Oh, and you’ve probably already fantasized about how beautiful those Lonzo-to-Zion alley-oops are going to look four months from now.
There will be challenges up ahead, like how Lonzo is going to do now that he’ll be a more featured player for his team. New Orleans needs more three-point shooting, as it was ranked 24th in three-point percentage (34.3) and 21st in attempts on average (10.3). Lonzo’s a career 31.5 percent shooter from three, and even with the haul they got from the Lakers, not a whole lot of the new guys space the floor, which could hurt Lonzo’s ability to space the floor.
Now that Lonzo no longer has the pressure to contribute to a winner right away, time is now on his side. Progress may come quickly or it may come slow, but as long as he avoids the injury bug, we can finally see what the guy is made out of this season.
Can Donovan Mitchell be relied on in the playoffs?
Spida has been exceeding expectations from the moment he entered the league. It’s not every day you see a late lottery pick be the leader of a pseudo-contender in the first two years of his pro career.
You can’t honestly complain about what he’s been able to do for Utah since the team has had to endure through losing Gordon Hayward. What can you do is point out his flaws, and he’s got a few.
Mitchell can definitely put the ball in the bucket, as he’s averaged 22 points in his brief career so far. However, he doesn’t exactly have the best shooting percentages, as he’s put up splits of 43/35/80 over his last two years. Those numbers only get worse in the playoffs. While his scoring average is slightly better at 23.4 points a game, his shooting falls off a cliff, shooting 39/23/89 splits.
Utah has shown that it can’t afford to have its young franchise cornerstone struggle on the game’s biggest stage, as they’ve been eliminated two consecutive times in gentleman’s sweeps at the hands of the Rockets. Not that it’s entirely on his shoulders, but if Donovan struggles, so do the Jazz.
Jazz fans will point out without a second’s hesitation that his low efficiency is because the team does not have another scoring threat to take the pressure off of him. Definitely a valid point. Utah has not had a secondary scoring threat to ease the burden put on Mitchell. No help in that department would make life hard for anyone in the league. That won’t be a problem anymore Utah now that they made their summer splash with Mike Conley.
Conley should be exactly what the doctor ordered. An experienced vet who’s scoring and playmaking abilities should do wonders both for Mitchell and Rudy Gobert. Technically, he has no All-Star appearances to his name – and probably won’t now that his prime will most likely end in the West – but anyone who’s watched him knows how much this should improve the Jazz.
Now that Conley has arrived, we’re finally going to see how Donovan will do now that he won’t have to take the entire scoring burden by himself. The Jazz still have some issues to take care of such as their now desperate need for a stretch-four, but with Conley on board, we’ll at least see what Mitchell’s true ceiling is now.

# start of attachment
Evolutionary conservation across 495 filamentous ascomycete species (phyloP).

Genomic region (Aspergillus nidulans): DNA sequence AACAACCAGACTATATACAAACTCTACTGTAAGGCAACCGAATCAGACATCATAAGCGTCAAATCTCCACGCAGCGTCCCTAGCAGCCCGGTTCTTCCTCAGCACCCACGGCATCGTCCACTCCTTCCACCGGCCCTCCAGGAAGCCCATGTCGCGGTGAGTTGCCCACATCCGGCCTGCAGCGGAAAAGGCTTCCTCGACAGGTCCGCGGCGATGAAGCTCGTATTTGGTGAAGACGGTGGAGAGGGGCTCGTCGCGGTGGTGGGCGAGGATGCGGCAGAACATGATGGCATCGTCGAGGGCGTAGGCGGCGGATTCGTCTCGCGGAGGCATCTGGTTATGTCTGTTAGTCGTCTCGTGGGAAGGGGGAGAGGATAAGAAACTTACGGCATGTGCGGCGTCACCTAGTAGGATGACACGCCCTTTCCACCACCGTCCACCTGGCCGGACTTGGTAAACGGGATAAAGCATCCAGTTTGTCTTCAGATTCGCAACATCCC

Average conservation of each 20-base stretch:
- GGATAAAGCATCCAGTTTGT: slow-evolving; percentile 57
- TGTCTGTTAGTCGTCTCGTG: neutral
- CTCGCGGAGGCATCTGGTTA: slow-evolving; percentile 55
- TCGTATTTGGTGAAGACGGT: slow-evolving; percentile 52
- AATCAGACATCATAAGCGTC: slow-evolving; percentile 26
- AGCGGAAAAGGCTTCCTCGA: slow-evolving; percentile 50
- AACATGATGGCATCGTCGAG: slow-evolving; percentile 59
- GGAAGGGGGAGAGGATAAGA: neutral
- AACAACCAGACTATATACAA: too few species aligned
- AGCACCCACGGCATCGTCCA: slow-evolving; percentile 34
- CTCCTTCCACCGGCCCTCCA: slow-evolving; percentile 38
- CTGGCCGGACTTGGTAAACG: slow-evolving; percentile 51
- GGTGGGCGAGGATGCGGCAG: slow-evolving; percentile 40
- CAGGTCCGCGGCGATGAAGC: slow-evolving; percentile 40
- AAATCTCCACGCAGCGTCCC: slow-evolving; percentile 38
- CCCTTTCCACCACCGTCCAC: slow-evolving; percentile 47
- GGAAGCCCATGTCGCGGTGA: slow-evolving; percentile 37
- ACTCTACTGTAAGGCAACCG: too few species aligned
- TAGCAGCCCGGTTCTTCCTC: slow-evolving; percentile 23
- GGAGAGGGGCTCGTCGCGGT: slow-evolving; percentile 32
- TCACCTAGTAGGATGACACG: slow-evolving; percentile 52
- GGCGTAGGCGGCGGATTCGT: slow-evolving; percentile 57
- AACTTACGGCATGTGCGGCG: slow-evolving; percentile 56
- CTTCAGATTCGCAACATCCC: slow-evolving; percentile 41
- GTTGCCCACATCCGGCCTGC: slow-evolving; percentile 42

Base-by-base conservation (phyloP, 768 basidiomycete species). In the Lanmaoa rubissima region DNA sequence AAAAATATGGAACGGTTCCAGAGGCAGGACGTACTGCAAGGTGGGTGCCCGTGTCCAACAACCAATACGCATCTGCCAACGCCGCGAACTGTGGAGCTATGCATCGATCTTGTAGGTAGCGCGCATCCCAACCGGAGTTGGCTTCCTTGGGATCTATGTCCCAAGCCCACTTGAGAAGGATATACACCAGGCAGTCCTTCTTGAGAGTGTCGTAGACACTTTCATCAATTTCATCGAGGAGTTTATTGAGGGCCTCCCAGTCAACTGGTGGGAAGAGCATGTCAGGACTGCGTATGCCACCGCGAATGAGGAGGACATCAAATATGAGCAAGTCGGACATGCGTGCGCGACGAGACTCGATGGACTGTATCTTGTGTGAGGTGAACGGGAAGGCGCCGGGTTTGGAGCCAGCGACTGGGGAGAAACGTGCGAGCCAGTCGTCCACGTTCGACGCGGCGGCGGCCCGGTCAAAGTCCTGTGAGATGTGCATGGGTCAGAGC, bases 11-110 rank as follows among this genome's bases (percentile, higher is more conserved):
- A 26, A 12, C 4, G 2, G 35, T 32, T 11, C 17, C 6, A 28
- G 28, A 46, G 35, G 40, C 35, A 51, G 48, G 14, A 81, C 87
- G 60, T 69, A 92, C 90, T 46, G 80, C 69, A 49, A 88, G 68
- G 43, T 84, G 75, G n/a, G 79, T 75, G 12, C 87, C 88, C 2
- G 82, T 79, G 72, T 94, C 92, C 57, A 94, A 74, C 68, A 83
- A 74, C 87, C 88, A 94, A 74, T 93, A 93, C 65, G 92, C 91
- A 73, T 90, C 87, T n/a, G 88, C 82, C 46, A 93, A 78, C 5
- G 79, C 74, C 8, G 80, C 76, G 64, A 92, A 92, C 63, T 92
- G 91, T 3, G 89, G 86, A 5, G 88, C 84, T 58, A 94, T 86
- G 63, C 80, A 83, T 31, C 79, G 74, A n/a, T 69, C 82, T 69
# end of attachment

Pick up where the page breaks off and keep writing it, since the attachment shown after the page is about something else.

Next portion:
What is Danny Ainge going to do with his newfound cap space?
Once upon a time, the Boston Celtics had the most promising future in the NBA. Now, what’s happened to them is indescribable.
Losing Kyrie Irving was always in the back of Celtics fans’ mind that by the time reports started circulating that he wasn’t coming back, they were okay with it. Al Horford’s departure was the real gut punch. There was never any drama that came with Horford, and he did all he could for Boston. Seeing him gone is going to hurt both on and off the court.
Silver lining: Horford and Irving’s departures, along with the recent Aron Baynes trade to Phoenix, opens up a lot of cap room for Boston. In fact, if the Celtics renounce Terry Rozier’s cap hold – $9+ million – they will have enough room to add a player with a max contract.
How Danny Ainge uses it is something people should watch out for. The Celtics now have a gaping hole at center with both Horford and Baynes gone, so odds are they may use it on a center. Combine buzz said that the Celtics were looking at Clint Capela, which could still be in play this summer if Houston really wants cap relief.
They could also look to take Steven Adams off the Thunder’s hands or pay up for Nikola Vucevic. Knowing Ainge, it’s very possible what he does is mess with other teams who have guys they can’t afford to lose but don’t want to pay top dollar for.
Brooklyn did this for two years when they gave rich offer sheets to Tyler Johnson, Allen Crabbe and Otto Porter so that their teams would have to pay up for them. Ainge doesn’t have a history of doing that, but he does have a history of ripping off other teams.
For example, take the Milwaukee Bucks. Malcolm Brogdon will be on the open market this summer, and the Bucks cannot afford to lose him. Should Ainge give him a max contract, the Bucks would have no choice but to match it since they want to stay a contender with Giannis. There are plenty of scenarios like this. He could do this with Khris Middleton. He could do this with Vucevic. He could do this to anyone who is valuable to get paid a lot, but not enough that he would deserve a max.
The Celtics are going through pretty much their worst nightmare right now, but losing their star players is more of a setback than a doomsday scenario. If there’s one man who has shown that he can rebuild as quickly as possible, it’s Danny Ainge. They’re not going to get a star this summer, but counting out the Celtics is ill-advised because, like always, they usually have something up their sleeve.